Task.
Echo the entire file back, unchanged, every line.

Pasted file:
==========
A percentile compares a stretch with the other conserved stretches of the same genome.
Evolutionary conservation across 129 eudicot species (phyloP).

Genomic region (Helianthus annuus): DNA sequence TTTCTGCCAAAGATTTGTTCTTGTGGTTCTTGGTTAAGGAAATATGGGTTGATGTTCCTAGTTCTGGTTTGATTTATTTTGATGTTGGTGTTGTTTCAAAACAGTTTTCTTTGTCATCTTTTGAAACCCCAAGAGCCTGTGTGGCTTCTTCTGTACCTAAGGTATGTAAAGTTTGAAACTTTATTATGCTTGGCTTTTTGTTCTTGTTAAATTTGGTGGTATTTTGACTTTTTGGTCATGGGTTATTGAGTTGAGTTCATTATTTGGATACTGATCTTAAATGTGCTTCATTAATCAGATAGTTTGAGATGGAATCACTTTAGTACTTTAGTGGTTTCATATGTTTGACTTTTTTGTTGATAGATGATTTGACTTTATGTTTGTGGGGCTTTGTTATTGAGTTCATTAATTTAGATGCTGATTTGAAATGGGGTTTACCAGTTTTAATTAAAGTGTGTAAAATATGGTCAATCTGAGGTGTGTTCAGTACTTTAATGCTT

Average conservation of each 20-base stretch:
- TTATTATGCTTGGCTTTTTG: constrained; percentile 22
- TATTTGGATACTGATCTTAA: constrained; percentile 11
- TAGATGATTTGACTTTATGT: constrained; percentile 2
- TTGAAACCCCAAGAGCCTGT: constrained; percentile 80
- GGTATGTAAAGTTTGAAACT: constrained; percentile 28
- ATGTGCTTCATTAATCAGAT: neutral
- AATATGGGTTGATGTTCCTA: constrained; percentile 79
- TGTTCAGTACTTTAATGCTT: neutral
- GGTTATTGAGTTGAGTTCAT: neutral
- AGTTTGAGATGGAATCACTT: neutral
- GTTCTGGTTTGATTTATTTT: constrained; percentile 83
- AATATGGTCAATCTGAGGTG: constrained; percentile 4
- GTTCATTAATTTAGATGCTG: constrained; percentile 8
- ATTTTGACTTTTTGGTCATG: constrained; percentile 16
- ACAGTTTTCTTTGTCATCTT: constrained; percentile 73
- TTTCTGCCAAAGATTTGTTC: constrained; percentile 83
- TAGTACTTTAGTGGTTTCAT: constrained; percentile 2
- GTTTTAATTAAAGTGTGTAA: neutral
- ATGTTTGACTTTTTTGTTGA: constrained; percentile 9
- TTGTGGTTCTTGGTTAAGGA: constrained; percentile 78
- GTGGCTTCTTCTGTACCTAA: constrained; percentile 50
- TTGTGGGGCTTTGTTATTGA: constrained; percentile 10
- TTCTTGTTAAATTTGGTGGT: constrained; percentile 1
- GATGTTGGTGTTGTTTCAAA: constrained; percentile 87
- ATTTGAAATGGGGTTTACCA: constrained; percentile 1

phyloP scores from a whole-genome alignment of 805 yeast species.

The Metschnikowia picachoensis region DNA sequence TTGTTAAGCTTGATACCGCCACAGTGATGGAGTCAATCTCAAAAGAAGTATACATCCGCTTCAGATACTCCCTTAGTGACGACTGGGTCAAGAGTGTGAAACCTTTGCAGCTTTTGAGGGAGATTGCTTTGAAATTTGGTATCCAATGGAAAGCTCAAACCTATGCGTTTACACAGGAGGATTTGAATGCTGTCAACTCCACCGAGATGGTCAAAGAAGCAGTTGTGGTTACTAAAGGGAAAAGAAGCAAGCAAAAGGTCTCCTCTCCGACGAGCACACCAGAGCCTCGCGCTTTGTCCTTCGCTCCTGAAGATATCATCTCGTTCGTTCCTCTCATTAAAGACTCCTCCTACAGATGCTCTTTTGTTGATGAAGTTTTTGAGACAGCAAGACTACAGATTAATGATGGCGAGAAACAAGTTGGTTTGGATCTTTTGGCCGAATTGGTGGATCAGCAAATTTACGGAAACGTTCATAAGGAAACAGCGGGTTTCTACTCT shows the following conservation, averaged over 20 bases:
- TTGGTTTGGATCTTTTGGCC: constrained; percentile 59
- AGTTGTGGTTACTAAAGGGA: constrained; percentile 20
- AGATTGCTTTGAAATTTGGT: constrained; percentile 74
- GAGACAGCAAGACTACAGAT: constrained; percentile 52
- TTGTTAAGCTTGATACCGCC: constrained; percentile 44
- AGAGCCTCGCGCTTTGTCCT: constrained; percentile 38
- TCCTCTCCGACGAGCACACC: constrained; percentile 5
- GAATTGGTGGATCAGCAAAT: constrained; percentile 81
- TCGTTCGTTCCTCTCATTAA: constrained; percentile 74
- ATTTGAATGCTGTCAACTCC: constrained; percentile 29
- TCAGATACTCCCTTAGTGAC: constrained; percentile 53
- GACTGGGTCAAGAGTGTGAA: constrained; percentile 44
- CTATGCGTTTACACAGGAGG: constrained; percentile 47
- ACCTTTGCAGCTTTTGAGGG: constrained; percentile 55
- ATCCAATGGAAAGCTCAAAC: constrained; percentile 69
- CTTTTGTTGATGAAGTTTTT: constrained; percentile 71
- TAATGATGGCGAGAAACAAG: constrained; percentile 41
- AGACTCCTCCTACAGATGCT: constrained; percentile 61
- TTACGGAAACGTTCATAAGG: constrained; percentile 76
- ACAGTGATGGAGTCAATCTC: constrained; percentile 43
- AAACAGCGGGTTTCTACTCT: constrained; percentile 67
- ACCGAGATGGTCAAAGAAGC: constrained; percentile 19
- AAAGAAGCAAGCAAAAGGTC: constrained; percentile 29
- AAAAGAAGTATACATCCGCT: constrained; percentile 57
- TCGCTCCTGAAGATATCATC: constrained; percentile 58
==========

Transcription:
A percentile compares a stretch with the other conserved stretches of the same genome.
Evolutionary conservation across 129 eudicot species (phyloP).

Genomic region (Helianthus annuus): DNA sequence TTTCTGCCAAAGATTTGTTCTTGTGGTTCTTGGTTAAGGAAATATGGGTTGATGTTCCTAGTTCTGGTTTGATTTATTTTGATGTTGGTGTTGTTTCAAAACAGTTTTCTTTGTCATCTTTTGAAACCCCAAGAGCCTGTGTGGCTTCTTCTGTACCTAAGGTATGTAAAGTTTGAAACTTTATTATGCTTGGCTTTTTGTTCTTGTTAAATTTGGTGGTATTTTGACTTTTTGGTCATGGGTTATTGAGTTGAGTTCATTATTTGGATACTGATCTTAAATGTGCTTCATTAATCAGATAGTTTGAGATGGAATCACTTTAGTACTTTAGTGGTTTCATATGTTTGACTTTTTTGTTGATAGATGATTTGACTTTATGTTTGTGGGGCTTTGTTATTGAGTTCATTAATTTAGATGCTGATTTGAAATGGGGTTTACCAGTTTTAATTAAAGTGTGTAAAATATGGTCAATCTGAGGTGTGTTCAGTACTTTAATGCTT

Average conservation of each 20-base stretch:
- TTATTATGCTTGGCTTTTTG: constrained; percentile 22
- TATTTGGATACTGATCTTAA: constrained; percentile 11
- TAGATGATTTGACTTTATGT: constrained; percentile 2
- TTGAAACCCCAAGAGCCTGT: constrained; percentile 80
- GGTATGTAAAGTTTGAAACT: constrained; percentile 28
- ATGTGCTTCATTAATCAGAT: neutral
- AATATGGGTTGATGTTCCTA: constrained; percentile 79
- TGTTCAGTACTTTAATGCTT: neutral
- GGTTATTGAGTTGAGTTCAT: neutral
- AGTTTGAGATGGAATCACTT: neutral
- GTTCTGGTTTGATTTATTTT: constrained; percentile 83
- AATATGGTCAATCTGAGGTG: constrained; percentile 4
- GTTCATTAATTTAGATGCTG: constrained; percentile 8
- ATTTTGACTTTTTGGTCATG: constrained; percentile 16
- ACAGTTTTCTTTGTCATCTT: constrained; percentile 73
- TTTCTGCCAAAGATTTGTTC: constrained; percentile 83
- TAGTACTTTAGTGGTTTCAT: constrained; percentile 2
- GTTTTAATTAAAGTGTGTAA: neutral
- ATGTTTGACTTTTTTGTTGA: constrained; percentile 9
- TTGTGGTTCTTGGTTAAGGA: constrained; percentile 78
- GTGGCTTCTTCTGTACCTAA: constrained; percentile 50
- TTGTGGGGCTTTGTTATTGA: constrained; percentile 10
- TTCTTGTTAAATTTGGTGGT: constrained; percentile 1
- GATGTTGGTGTTGTTTCAAA: constrained; percentile 87
- ATTTGAAATGGGGTTTACCA: constrained; percentile 1

phyloP scores from a whole-genome alignment of 805 yeast species.

The Metschnikowia picachoensis region DNA sequence TTGTTAAGCTTGATACCGCCACAGTGATGGAGTCAATCTCAAAAGAAGTATACATCCGCTTCAGATACTCCCTTAGTGACGACTGGGTCAAGAGTGTGAAACCTTTGCAGCTTTTGAGGGAGATTGCTTTGAAATTTGGTATCCAATGGAAAGCTCAAACCTATGCGTTTACACAGGAGGATTTGAATGCTGTCAACTCCACCGAGATGGTCAAAGAAGCAGTTGTGGTTACTAAAGGGAAAAGAAGCAAGCAAAAGGTCTCCTCTCCGACGAGCACACCAGAGCCTCGCGCTTTGTCCTTCGCTCCTGAAGATATCATCTCGTTCGTTCCTCTCATTAAAGACTCCTCCTACAGATGCTCTTTTGTTGATGAAGTTTTTGAGACAGCAAGACTACAGATTAATGATGGCGAGAAACAAGTTGGTTTGGATCTTTTGGCCGAATTGGTGGATCAGCAAATTTACGGAAACGTTCATAAGGAAACAGCGGGTTTCTACTCT shows the following conservation, averaged over 20 bases:
- TTGGTTTGGATCTTTTGGCC: constrained; percentile 59
- AGTTGTGGTTACTAAAGGGA: constrained; percentile 20
- AGATTGCTTTGAAATTTGGT: constrained; percentile 74
- GAGACAGCAAGACTACAGAT: constrained; percentile 52
- TTGTTAAGCTTGATACCGCC: constrained; percentile 44
- AGAGCCTCGCGCTTTGTCCT: constrained; percentile 38
- TCCTCTCCGACGAGCACACC: constrained; percentile 5
- GAATTGGTGGATCAGCAAAT: constrained; percentile 81
- TCGTTCGTTCCTCTCATTAA: constrained; percentile 74
- ATTTGAATGCTGTCAACTCC: constrained; percentile 29
- TCAGATACTCCCTTAGTGAC: constrained; percentile 53
- GACTGGGTCAAGAGTGTGAA: constrained; percentile 44
- CTATGCGTTTACACAGGAGG: constrained; percentile 47
- ACCTTTGCAGCTTTTGAGGG: constrained; percentile 55
- ATCCAATGGAAAGCTCAAAC: constrained; percentile 69
- CTTTTGTTGATGAAGTTTTT: constrained; percentile 71
- TAATGATGGCGAGAAACAAG: constrained; percentile 41
- AGACTCCTCCTACAGATGCT: constrained; percentile 61
- TTACGGAAACGTTCATAAGG: constrained; percentile 76
- ACAGTGATGGAGTCAATCTC: constrained; percentile 43
- AAACAGCGGGTTTCTACTCT: constrained; percentile 67
- ACCGAGATGGTCAAAGAAGC: constrained; percentile 19
- AAAGAAGCAAGCAAAAGGTC: constrained; percentile 29
- AAAAGAAGTATACATCCGCT: constrained; percentile 57
- TCGCTCCTGAAGATATCATC: constrained; percentile 58